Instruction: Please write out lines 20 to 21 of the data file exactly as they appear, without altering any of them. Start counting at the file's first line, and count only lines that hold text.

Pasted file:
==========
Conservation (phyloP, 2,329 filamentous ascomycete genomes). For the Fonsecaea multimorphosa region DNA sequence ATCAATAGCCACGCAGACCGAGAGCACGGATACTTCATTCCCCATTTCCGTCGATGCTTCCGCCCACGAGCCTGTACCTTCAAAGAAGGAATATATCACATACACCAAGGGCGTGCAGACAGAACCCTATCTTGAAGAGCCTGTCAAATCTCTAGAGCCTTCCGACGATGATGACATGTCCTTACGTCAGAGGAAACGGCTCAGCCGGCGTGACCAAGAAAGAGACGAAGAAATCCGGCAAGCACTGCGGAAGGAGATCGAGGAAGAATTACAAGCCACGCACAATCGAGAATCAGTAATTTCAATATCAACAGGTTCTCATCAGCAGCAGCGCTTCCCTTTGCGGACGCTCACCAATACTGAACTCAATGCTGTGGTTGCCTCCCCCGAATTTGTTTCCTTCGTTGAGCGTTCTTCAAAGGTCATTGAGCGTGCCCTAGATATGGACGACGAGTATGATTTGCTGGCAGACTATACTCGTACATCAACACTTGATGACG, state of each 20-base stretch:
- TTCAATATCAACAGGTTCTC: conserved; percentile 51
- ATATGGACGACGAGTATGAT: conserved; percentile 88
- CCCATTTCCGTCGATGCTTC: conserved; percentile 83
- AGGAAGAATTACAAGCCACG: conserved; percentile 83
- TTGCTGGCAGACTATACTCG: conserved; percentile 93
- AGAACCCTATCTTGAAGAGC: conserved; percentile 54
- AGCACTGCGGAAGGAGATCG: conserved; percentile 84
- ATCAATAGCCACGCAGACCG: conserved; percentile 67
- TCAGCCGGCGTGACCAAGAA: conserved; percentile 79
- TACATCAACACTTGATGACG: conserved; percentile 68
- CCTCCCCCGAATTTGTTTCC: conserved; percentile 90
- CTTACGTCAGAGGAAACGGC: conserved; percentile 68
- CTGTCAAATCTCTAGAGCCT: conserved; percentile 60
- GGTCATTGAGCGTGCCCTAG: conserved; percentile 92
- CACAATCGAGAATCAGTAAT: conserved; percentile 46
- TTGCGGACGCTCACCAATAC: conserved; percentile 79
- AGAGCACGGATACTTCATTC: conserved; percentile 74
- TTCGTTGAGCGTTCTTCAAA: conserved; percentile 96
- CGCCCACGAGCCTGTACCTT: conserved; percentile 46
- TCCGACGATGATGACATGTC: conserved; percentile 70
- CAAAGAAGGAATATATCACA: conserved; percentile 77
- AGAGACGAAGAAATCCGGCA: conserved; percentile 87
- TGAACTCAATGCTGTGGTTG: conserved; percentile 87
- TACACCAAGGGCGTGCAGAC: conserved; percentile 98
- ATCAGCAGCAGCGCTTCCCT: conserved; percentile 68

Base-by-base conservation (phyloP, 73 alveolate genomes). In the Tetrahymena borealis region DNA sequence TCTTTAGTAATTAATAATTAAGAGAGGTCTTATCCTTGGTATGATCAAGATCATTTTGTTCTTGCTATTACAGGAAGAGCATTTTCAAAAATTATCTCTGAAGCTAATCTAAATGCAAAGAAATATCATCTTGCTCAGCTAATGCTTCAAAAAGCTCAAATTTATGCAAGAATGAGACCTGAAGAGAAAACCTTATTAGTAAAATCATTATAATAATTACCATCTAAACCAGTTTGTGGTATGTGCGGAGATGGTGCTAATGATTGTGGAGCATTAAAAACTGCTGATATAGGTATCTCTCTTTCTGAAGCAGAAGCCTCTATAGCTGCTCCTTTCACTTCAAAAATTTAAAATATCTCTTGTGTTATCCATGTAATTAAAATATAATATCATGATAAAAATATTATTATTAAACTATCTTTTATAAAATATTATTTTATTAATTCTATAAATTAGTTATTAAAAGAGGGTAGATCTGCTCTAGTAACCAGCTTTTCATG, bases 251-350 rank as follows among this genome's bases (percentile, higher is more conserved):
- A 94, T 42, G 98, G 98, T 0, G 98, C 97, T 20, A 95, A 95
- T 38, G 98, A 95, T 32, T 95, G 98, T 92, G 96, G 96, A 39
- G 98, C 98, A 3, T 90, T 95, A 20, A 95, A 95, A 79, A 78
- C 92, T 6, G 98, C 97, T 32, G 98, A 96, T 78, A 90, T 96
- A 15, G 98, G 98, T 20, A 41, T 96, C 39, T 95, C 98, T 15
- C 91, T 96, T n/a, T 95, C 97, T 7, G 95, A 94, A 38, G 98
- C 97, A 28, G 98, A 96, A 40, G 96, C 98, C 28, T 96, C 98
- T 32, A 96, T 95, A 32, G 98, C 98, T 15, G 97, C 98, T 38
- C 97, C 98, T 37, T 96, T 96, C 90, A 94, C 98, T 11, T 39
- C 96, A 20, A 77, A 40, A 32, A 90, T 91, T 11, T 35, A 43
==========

- CGCCCACGAGCCTGTACCTT: conserved; percentile 46
- TCCGACGATGATGACATGTC: conserved; percentile 70